The Discovery of Germany in America: Hans Staden, Ulrich Schmidel, and the Construction of a German Identity

Gene Rhea Tucker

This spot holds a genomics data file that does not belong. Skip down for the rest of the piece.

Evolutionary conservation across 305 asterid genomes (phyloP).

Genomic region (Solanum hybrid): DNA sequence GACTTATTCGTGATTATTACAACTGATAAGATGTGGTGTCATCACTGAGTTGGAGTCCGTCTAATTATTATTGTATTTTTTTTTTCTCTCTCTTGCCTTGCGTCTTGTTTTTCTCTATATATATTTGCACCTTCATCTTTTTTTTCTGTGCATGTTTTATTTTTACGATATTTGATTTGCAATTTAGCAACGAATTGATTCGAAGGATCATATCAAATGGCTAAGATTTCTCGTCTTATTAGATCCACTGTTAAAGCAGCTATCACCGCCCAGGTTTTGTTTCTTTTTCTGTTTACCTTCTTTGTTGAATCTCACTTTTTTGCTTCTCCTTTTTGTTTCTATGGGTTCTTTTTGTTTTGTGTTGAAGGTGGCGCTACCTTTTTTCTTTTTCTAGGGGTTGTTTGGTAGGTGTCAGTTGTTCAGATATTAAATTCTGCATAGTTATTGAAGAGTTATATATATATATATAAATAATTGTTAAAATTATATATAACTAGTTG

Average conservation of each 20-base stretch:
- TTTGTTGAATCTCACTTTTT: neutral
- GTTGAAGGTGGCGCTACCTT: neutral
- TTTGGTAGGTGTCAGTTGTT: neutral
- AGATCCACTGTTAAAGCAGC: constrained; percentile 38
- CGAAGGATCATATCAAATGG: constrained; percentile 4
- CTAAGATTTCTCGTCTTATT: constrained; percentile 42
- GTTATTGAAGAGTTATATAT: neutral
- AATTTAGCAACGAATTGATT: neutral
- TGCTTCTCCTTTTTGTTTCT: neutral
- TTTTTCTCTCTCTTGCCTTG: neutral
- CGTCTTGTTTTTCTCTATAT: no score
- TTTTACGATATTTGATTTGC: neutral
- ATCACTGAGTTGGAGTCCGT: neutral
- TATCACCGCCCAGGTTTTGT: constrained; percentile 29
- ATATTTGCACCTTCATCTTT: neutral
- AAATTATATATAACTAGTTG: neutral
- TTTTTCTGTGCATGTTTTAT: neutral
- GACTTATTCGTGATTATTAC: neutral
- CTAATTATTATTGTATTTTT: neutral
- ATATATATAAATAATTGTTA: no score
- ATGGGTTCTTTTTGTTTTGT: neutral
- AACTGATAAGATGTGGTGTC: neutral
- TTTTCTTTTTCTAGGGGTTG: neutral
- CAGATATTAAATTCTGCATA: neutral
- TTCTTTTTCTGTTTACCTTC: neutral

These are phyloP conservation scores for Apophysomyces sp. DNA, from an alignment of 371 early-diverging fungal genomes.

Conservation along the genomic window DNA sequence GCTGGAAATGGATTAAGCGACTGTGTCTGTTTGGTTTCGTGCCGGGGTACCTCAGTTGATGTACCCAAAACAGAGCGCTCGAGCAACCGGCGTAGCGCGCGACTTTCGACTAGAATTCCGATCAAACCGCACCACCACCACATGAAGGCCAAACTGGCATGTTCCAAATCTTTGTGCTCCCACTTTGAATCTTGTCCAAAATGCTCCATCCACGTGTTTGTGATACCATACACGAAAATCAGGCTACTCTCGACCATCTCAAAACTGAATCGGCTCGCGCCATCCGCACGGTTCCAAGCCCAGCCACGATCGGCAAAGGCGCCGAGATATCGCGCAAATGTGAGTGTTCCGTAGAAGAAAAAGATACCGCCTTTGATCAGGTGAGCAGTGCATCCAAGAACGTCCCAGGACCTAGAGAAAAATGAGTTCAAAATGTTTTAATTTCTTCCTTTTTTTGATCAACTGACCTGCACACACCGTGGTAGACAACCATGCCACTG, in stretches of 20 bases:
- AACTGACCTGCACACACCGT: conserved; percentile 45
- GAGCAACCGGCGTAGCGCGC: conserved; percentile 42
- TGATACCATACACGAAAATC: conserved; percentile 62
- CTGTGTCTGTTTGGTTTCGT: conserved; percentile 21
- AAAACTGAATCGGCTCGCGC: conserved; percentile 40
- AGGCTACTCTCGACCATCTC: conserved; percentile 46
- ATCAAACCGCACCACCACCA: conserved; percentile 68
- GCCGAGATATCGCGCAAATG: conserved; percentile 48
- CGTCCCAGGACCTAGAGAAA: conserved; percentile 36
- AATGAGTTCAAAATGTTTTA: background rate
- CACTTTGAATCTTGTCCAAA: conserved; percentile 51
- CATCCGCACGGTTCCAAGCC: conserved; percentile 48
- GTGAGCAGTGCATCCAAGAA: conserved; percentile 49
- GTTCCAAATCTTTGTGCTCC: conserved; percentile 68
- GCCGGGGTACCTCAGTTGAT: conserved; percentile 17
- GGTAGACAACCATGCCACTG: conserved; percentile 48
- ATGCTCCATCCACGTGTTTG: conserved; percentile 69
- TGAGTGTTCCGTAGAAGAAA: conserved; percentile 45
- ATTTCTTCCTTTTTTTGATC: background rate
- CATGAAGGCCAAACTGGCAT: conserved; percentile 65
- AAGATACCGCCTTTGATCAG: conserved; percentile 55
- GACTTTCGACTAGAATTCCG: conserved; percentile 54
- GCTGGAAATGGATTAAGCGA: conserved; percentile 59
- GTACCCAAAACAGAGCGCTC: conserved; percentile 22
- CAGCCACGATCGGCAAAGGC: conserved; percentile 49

Sixteenth century soldiers of fortune Ulrich Schmidel of Bavaria and Hans Staden of Hesse published popular accounts of their respective American travels. As with all travel literature, these works describe not only the observed, but the observers themselves. Schmidel and Staden, like German scholars and authors of their day, attempted to explain the exotic western hemisphere in the familiar European terms they knew, but their accounts also demonstrate that the encounter between these German-speakers and a medley of Amerindian and European peoples fostered the construction of a German “national” identity. Historians Christine Johnson and Hannah C. Wojciehowski have noted that German encounters with the wider world, the Americas, Africa, and Asia, fostered a distinct German identity, but they have failed to recognize that encounters between European groups in the Americas also helped to create a nascent idea of Germanness. Adventurers like Staden and Schmidel operated with a distinct set of biases, preconceptions, and knowledge—a constructed “German” identity in its infancy—and their writings propagated these ideas in their homeland.

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